Sisyphus wasn’t so lucky. Sisyphus was a Greek king. He was a clever man. That’s kind of what he was known for. He was great at his job of being king. People liked him. And he was king. It’s good to be king. Anyway, Sisyphus got a little too confident in his own cleverness. Eventually, Zeus, the Greek god, decided to punish Sisyphus for thinking he was more clever than the gods of Olympus. He didn’t kill him, because this is a Greek story. Instead he gave him a really big rock and he told him that he had to get the rock up to the top of a steep hill. Sisyphus worked all day sweating to get that rock up there. At the end of the day, the rock rolled back down to the bottom of the hill.

See you tomorrow, Sisyphus.

For eternity he had to keep rolling that stupid rock up the hill. I wonder how he felt after the first two weeks?

Rodney M Bliss is an author, columnist and IT Consultant. His blog updates every weekday. He lives in Pleasant Grove, UT with his lovely wife, thirteen children and grandchildren. 

Follow him on
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or email him at rbliss at msn dot com

(c) 2017 Rodney M Bliss, all rights reserved 

It’s Not Really About Me (Yeah, it’s kind of about me)

Well, you have to sign up for the draft, it’s called the Selective Service. . .and you can now write your own notes to excuse missed school days.

It shouldn’t make a difference. I’ve been through it five times already. But, this time is different. This time it was my son.

We had an important birthday at my house this week. My oldest son turned 18. As I said, I’ve been through this with his five older sisters. Some of them had their 18th at our house, some of them were already moved out or living other places. I’m not sure why this one was different.

Maybe it’s because he had to register for the draft. Sure, we haven’t actually had a draft for over 50 years and it’s unlikely his number will ever be called. But, you have to consider the prospect when a son fills out that form. My lovely wife informed me that NO, he did not need to go down to the post office and fill out a post card. Apparently the system has been updated since 1983 when I had to go through the process.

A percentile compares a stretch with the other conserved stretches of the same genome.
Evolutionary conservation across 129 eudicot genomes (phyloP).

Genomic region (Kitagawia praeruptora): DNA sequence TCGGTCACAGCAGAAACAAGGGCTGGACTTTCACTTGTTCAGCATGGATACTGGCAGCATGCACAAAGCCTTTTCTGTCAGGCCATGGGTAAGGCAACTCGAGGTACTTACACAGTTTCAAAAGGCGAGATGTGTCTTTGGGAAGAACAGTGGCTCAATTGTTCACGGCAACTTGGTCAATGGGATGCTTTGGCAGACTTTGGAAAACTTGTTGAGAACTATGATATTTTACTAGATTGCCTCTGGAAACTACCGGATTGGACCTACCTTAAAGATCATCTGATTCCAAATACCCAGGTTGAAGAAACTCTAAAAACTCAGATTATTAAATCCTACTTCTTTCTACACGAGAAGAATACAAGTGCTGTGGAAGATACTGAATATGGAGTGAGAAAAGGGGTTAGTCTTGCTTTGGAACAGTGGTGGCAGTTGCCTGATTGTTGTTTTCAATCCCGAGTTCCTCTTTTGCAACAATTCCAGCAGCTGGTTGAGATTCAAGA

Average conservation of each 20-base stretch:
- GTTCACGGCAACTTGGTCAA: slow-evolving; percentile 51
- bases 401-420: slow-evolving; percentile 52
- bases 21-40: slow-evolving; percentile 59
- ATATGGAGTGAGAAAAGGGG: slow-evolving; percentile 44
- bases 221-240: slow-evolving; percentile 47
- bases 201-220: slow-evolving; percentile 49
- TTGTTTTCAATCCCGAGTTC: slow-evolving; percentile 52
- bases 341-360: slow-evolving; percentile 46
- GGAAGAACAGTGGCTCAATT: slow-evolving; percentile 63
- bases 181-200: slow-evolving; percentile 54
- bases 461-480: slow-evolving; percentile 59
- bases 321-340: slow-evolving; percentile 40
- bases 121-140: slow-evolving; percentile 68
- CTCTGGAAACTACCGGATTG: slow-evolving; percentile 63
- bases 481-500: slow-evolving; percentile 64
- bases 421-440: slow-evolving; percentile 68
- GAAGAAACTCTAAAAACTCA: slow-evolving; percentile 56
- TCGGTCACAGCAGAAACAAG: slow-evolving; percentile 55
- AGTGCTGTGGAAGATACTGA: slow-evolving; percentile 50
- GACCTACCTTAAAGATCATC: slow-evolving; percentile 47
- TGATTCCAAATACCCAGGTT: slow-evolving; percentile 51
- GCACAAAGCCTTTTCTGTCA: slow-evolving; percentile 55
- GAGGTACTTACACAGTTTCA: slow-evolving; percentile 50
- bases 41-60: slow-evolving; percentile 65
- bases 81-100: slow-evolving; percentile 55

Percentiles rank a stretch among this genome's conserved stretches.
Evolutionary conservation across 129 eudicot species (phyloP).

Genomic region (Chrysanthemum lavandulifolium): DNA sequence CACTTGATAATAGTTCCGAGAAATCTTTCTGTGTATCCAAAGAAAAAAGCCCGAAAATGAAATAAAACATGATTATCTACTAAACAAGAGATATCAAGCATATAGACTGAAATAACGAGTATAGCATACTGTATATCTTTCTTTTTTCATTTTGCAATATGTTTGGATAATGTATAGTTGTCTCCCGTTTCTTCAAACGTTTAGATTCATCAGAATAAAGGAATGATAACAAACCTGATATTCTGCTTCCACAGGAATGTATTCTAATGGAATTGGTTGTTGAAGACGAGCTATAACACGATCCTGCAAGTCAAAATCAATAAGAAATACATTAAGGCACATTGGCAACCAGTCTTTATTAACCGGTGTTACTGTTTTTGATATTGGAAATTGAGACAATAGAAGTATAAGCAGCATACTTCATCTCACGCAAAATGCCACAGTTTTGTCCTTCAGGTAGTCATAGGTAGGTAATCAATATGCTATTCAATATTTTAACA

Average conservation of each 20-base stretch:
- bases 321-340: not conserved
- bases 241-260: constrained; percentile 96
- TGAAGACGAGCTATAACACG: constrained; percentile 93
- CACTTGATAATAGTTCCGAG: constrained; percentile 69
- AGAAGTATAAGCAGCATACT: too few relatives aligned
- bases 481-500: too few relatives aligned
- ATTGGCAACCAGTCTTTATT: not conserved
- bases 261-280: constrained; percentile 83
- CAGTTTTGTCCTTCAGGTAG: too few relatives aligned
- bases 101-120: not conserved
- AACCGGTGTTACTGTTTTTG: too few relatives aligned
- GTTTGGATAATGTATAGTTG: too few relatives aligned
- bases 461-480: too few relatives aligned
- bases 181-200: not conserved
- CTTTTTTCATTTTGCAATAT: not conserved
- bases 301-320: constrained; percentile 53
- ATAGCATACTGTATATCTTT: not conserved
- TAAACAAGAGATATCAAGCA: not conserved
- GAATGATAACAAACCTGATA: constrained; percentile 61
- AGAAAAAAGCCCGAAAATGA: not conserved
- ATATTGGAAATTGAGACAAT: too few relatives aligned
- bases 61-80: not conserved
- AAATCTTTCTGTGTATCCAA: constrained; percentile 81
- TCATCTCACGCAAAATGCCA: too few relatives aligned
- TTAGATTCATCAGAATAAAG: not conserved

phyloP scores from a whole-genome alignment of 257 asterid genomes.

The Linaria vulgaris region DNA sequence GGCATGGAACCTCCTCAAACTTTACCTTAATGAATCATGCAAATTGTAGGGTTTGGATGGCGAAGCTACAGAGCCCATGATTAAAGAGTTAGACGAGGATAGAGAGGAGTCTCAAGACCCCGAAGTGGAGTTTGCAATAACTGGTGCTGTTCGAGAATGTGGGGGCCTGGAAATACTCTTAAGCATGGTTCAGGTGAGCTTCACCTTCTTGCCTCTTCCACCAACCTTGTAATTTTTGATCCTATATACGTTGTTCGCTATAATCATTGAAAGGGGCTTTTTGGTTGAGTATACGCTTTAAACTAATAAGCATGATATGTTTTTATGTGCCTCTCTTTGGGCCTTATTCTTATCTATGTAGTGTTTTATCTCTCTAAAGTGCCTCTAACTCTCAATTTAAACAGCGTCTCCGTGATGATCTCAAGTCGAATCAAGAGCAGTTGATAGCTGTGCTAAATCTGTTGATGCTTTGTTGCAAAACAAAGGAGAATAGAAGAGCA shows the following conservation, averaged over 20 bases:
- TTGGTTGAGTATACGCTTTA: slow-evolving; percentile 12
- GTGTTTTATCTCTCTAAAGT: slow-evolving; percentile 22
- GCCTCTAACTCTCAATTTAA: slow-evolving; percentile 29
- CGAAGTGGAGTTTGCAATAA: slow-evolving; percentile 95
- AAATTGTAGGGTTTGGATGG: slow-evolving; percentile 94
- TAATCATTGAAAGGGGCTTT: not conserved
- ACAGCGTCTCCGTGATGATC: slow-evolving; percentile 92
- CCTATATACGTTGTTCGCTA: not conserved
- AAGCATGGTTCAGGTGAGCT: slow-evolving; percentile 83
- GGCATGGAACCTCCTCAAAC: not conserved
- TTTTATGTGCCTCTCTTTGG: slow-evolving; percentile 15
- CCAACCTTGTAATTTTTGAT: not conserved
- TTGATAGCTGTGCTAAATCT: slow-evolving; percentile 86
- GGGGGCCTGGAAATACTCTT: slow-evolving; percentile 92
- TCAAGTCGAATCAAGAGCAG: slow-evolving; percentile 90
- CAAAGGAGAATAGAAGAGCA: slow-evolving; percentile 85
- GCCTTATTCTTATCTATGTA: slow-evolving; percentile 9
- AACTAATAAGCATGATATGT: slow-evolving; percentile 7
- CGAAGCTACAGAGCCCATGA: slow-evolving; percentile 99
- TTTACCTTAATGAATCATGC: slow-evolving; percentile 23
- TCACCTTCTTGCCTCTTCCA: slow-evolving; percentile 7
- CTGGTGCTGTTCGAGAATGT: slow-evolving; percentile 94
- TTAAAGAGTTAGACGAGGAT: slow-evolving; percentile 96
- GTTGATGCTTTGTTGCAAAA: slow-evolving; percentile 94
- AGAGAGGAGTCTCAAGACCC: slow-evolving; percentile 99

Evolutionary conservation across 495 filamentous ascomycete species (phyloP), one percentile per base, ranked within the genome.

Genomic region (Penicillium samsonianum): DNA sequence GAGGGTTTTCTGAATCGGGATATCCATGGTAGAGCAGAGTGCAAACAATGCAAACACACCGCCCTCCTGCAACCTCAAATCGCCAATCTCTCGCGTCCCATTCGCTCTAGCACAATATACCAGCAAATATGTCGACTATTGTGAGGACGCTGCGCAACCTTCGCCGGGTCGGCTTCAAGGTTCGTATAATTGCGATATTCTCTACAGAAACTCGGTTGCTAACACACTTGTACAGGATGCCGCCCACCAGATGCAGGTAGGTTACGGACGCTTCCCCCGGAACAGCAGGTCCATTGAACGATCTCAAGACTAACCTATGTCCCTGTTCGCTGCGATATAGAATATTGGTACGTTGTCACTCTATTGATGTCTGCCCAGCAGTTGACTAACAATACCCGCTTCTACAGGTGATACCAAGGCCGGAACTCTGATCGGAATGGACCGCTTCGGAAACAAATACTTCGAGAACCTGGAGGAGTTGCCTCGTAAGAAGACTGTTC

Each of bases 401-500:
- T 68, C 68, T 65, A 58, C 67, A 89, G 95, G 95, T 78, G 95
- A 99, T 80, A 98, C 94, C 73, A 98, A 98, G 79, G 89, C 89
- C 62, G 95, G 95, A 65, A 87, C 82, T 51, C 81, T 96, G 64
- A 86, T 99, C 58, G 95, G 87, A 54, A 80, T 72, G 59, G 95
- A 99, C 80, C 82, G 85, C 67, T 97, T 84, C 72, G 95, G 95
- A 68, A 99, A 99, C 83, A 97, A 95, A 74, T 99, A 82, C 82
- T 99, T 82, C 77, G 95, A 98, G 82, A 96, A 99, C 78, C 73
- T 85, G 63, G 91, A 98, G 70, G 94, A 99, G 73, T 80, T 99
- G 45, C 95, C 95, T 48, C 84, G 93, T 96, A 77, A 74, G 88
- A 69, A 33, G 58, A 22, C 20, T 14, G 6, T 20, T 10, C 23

Maybe it’s concern for his safety. And yet, my second oldest daughter is actually in the military. She’s a 1st LT in the Army Reserves. As a future Army veterinarian it’s very doubtful she will ever be in harms way. But as an active duty officer she’s closer than my son.

Maybe it’s the fact that the state is willing to let him write his own notes. I remember my senior year. I skipped school more than I should. I once wrote a note excusing my absence because “Unfortunately, Rodney died.” The school wasn’t amused. My son is a great student who is enrolled in college classes as a high school senior. He missed a class today. He asked if we wouldn’t mind excusing it since he’s not even sure how to do it.

Maybe it’s just the idea that he’s no longer a little boy. In the eyes of the world he’s now an adult. And as he (and in the coming months and then years his brothers) makes the transition to adulthood, it changes my role. My my oldest daughter moved out and then turned 18 she asked me,

Does this mean you can finally stop worrying about me?

Doesn’t matter how old you get. Dads always worry about their daughters.

. . .and their sons.